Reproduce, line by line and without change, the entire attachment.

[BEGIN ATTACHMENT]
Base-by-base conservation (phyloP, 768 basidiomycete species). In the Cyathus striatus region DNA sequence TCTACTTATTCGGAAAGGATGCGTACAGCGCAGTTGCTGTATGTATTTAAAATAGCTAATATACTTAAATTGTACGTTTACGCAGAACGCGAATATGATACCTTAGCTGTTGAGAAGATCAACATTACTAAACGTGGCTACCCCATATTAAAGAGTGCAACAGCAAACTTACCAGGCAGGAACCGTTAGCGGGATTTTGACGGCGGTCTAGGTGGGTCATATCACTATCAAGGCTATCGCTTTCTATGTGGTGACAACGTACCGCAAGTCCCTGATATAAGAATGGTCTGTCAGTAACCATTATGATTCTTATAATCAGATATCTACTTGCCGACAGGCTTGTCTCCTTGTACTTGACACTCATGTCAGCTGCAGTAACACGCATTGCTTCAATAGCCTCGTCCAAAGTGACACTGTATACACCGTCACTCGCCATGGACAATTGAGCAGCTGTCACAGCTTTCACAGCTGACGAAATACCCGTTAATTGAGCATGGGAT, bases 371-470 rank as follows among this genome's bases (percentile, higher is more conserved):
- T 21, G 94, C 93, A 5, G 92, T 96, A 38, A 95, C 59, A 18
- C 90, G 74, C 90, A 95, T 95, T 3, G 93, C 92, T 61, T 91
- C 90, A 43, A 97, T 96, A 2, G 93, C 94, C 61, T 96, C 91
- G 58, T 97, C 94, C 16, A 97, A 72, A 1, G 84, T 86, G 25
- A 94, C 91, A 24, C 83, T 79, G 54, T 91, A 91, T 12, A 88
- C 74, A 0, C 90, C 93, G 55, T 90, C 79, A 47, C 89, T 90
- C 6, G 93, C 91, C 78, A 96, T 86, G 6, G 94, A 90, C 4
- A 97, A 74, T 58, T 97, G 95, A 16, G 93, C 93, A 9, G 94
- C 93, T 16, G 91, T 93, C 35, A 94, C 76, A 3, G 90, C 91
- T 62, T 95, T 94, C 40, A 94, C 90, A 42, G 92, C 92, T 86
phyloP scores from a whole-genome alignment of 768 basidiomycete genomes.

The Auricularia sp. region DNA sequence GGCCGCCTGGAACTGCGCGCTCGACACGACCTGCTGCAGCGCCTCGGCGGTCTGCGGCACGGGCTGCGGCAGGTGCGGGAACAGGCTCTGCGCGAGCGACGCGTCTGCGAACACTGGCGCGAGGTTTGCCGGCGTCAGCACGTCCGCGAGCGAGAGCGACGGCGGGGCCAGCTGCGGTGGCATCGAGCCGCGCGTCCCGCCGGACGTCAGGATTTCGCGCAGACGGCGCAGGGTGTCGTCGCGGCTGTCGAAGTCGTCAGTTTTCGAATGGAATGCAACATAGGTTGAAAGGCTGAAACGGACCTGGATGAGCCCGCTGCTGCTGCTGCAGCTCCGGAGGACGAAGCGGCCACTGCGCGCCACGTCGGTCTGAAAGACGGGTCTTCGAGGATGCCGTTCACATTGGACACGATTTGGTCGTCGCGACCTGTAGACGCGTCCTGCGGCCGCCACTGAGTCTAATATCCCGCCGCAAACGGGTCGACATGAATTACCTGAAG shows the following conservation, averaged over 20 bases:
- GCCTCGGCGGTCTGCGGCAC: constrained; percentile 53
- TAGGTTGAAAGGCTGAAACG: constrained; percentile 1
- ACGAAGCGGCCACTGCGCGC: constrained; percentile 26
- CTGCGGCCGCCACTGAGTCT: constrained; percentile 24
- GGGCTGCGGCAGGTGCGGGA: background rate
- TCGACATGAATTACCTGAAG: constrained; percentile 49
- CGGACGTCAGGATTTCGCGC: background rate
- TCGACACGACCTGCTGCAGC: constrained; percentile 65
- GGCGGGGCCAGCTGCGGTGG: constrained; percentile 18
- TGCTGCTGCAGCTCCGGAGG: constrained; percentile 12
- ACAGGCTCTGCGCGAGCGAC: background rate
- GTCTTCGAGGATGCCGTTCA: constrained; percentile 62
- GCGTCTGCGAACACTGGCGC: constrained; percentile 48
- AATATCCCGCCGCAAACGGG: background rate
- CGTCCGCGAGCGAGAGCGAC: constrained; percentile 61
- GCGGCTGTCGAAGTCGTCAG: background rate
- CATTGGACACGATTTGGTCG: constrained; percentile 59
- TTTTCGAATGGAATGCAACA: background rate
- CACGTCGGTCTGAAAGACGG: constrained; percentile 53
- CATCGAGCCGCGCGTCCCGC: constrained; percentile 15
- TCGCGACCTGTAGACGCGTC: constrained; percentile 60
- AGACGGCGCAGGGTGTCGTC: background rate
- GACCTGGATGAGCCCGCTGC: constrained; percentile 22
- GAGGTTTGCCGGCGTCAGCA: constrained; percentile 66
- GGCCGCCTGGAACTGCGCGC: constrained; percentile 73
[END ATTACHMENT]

Base-by-base conservation (phyloP, 768 basidiomycete species). In the Cyathus striatus region DNA sequence TCTACTTATTCGGAAAGGATGCGTACAGCGCAGTTGCTGTATGTATTTAAAATAGCTAATATACTTAAATTGTACGTTTACGCAGAACGCGAATATGATACCTTAGCTGTTGAGAAGATCAACATTACTAAACGTGGCTACCCCATATTAAAGAGTGCAACAGCAAACTTACCAGGCAGGAACCGTTAGCGGGATTTTGACGGCGGTCTAGGTGGGTCATATCACTATCAAGGCTATCGCTTTCTATGTGGTGACAACGTACCGCAAGTCCCTGATATAAGAATGGTCTGTCAGTAACCATTATGATTCTTATAATCAGATATCTACTTGCCGACAGGCTTGTCTCCTTGTACTTGACACTCATGTCAGCTGCAGTAACACGCATTGCTTCAATAGCCTCGTCCAAAGTGACACTGTATACACCGTCACTCGCCATGGACAATTGAGCAGCTGTCACAGCTTTCACAGCTGACGAAATACCCGTTAATTGAGCATGGGAT, bases 371-470 rank as follows among this genome's bases (percentile, higher is more conserved):
- T 21, G 94, C 93, A 5, G 92, T 96, A 38, A 95, C 59, A 18
- C 90, G 74, C 90, A 95, T 95, T 3, G 93, C 92, T 61, T 91
- C 90, A 43, A 97, T 96, A 2, G 93, C 94, C 61, T 96, C 91
- G 58, T 97, C 94, C 16, A 97, A 72, A 1, G 84, T 86, G 25
- A 94, C 91, A 24, C 83, T 79, G 54, T 91, A 91, T 12, A 88
- C 74, A 0, C 90, C 93, G 55, T 90, C 79, A 47, C 89, T 90
- C 6, G 93, C 91, C 78, A 96, T 86, G 6, G 94, A 90, C 4
- A 97, A 74, T 58, T 97, G 95, A 16, G 93, C 93, A 9, G 94
- C 93, T 16, G 91, T 93, C 35, A 94, C 76, A 3, G 90, C 91
- T 62, T 95, T 94, C 40, A 94, C 90, A 42, G 92, C 92, T 86
phyloP scores from a whole-genome alignment of 768 basidiomycete genomes.

The Auricularia sp. region DNA sequence GGCCGCCTGGAACTGCGCGCTCGACACGACCTGCTGCAGCGCCTCGGCGGTCTGCGGCACGGGCTGCGGCAGGTGCGGGAACAGGCTCTGCGCGAGCGACGCGTCTGCGAACACTGGCGCGAGGTTTGCCGGCGTCAGCACGTCCGCGAGCGAGAGCGACGGCGGGGCCAGCTGCGGTGGCATCGAGCCGCGCGTCCCGCCGGACGTCAGGATTTCGCGCAGACGGCGCAGGGTGTCGTCGCGGCTGTCGAAGTCGTCAGTTTTCGAATGGAATGCAACATAGGTTGAAAGGCTGAAACGGACCTGGATGAGCCCGCTGCTGCTGCTGCAGCTCCGGAGGACGAAGCGGCCACTGCGCGCCACGTCGGTCTGAAAGACGGGTCTTCGAGGATGCCGTTCACATTGGACACGATTTGGTCGTCGCGACCTGTAGACGCGTCCTGCGGCCGCCACTGAGTCTAATATCCCGCCGCAAACGGGTCGACATGAATTACCTGAAG shows the following conservation, averaged over 20 bases:
- GCCTCGGCGGTCTGCGGCAC: constrained; percentile 53
- TAGGTTGAAAGGCTGAAACG: constrained; percentile 1
- ACGAAGCGGCCACTGCGCGC: constrained; percentile 26
- CTGCGGCCGCCACTGAGTCT: constrained; percentile 24
- GGGCTGCGGCAGGTGCGGGA: background rate
- TCGACATGAATTACCTGAAG: constrained; percentile 49
- CGGACGTCAGGATTTCGCGC: background rate
- TCGACACGACCTGCTGCAGC: constrained; percentile 65
- GGCGGGGCCAGCTGCGGTGG: constrained; percentile 18
- TGCTGCTGCAGCTCCGGAGG: constrained; percentile 12
- ACAGGCTCTGCGCGAGCGAC: background rate
- GTCTTCGAGGATGCCGTTCA: constrained; percentile 62
- GCGTCTGCGAACACTGGCGC: constrained; percentile 48
- AATATCCCGCCGCAAACGGG: background rate
- CGTCCGCGAGCGAGAGCGAC: constrained; percentile 61
- GCGGCTGTCGAAGTCGTCAG: background rate
- CATTGGACACGATTTGGTCG: constrained; percentile 59
- TTTTCGAATGGAATGCAACA: background rate
- CACGTCGGTCTGAAAGACGG: constrained; percentile 53
- CATCGAGCCGCGCGTCCCGC: constrained; percentile 15
- TCGCGACCTGTAGACGCGTC: constrained; percentile 60
- AGACGGCGCAGGGTGTCGTC: background rate
- GACCTGGATGAGCCCGCTGC: constrained; percentile 22
- GAGGTTTGCCGGCGTCAGCA: constrained; percentile 66
- GGCCGCCTGGAACTGCGCGC: constrained; percentile 73